Are You In or Are You Out? Part 2: Colouring In Between the Lines

(picture originally uploaded to Flickr by bondidwhat)

Yesterday, I threw out the question of how to determine whether someone is “in” or someone is “out” for conversation. How do we know if someone is actually saved, or not? Go ahead! Take a few minutes and answer that question. What would you write down?

Here are some things I come up with:

 

  • put faith in Christ
  • talks to God (prays)
  • goes to church or is part of some faith community
  • reads the Bible
  • follows God’s ways or laws
  • seeks out ways to grow closer to God

I’m sure you probably came up up with similar things… maybe more, maybe less, maybe rewording some of the stuff…

When we come up with a list to define salvation, that is called a Bounded Set. You have a set definition or criteria for what it means to be a Christ-follower, and as long as you stay within the bounds of that set of criteria then you are “in.” Another way to put is if you were to draw a box that represents being a Christian, as long as you colour in between the lines then you are “in.” The term Bounded Set is borrowed from mathematics.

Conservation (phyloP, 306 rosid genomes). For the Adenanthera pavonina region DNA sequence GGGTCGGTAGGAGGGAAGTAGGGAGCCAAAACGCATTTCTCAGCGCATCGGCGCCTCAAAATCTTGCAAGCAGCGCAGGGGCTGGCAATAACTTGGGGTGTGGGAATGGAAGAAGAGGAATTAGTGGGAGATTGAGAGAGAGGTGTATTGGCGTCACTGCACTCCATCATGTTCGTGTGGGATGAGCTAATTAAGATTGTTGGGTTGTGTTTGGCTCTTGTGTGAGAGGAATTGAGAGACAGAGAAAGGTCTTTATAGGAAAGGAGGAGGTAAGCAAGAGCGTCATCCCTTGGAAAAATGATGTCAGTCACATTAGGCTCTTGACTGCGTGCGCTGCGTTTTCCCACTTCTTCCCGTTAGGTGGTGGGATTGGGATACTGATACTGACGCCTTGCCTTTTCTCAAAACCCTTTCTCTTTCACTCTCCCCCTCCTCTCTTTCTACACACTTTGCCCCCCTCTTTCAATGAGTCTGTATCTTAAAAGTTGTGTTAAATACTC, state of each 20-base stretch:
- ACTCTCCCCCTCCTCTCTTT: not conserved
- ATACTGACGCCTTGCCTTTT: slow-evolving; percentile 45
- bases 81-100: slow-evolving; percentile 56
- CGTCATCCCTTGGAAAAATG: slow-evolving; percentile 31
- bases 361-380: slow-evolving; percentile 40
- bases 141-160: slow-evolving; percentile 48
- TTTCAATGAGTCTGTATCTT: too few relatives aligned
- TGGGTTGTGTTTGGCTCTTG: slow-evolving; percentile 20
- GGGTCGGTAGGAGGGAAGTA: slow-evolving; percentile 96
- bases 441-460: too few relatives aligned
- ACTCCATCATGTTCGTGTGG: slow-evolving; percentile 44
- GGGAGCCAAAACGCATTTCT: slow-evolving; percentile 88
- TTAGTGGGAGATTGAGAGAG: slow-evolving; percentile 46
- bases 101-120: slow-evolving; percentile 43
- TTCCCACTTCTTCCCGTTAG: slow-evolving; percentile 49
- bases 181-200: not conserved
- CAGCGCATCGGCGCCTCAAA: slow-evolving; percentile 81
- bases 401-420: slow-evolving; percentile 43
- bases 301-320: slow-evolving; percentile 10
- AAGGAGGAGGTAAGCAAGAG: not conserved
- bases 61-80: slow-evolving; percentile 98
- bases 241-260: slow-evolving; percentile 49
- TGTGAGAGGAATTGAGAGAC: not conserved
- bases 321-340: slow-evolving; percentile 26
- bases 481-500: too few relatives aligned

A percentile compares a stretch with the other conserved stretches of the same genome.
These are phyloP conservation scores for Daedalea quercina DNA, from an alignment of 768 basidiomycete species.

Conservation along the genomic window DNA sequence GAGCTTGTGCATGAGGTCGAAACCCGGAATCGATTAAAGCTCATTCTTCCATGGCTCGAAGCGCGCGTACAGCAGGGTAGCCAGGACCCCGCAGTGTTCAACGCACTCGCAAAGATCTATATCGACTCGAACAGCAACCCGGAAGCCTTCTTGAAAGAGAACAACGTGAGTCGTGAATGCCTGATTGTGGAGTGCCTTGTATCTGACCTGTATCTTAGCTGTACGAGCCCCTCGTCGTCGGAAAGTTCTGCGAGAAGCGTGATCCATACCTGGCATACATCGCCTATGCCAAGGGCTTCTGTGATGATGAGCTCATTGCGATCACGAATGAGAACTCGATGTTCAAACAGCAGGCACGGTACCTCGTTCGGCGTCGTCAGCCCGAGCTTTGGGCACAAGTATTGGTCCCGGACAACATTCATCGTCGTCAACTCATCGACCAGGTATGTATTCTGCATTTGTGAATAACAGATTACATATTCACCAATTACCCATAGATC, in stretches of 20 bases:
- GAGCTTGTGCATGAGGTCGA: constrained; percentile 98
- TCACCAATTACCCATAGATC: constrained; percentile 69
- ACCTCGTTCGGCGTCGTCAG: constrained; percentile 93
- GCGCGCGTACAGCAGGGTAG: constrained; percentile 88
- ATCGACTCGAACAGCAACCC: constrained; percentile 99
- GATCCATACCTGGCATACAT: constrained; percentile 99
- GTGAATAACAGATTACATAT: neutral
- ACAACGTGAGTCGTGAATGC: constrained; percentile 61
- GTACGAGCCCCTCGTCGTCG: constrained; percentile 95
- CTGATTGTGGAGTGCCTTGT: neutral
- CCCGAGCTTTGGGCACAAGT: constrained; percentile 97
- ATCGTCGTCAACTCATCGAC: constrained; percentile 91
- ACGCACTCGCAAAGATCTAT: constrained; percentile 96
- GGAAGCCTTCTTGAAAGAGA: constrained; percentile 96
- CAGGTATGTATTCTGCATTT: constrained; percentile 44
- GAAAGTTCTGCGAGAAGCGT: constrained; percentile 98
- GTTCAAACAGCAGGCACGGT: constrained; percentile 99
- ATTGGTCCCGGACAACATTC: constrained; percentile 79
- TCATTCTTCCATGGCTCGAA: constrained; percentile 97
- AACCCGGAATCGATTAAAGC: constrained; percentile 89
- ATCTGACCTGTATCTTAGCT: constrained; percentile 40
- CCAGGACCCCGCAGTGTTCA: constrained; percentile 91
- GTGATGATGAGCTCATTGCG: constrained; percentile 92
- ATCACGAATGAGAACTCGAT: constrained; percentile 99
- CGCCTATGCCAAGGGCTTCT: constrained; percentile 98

Most of us evaluate someone being a Christ follower using a Bounded Set mentality. It is nice, clean and easy. Then we use those criteria to help children understand what it means to surrender their lives to Christ.

I’m not going to say a Bounded Set paradigm is wrong. I do think it is incomplete, though. I also think that it can lead to legalism and spiritual pride.

Tomorrow, we’ll take a look at a hybrid of two approaches that I think offer us a more complete way of understanding whether someone is “in” or “out.”

What do you think?

Do you agree or disagree that a Bounded Set framework is incomplete?

How would you explain whether someone is “in” or “out?”

 


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2 thoughts on “Are You In or Are You Out? Part 2: Colouring In Between the Lines

  1. […] criteria we use to determine whether someone is “in” or “out.” Yesterday, we looked at a bounded set of evaluating whether someone makes the cut or not when it comes to being considered a Christ […]

  2. […] bounded sets when evaluating what it means to follow Christ. You can read the posts here: Part 1, Part 2, and Part […]

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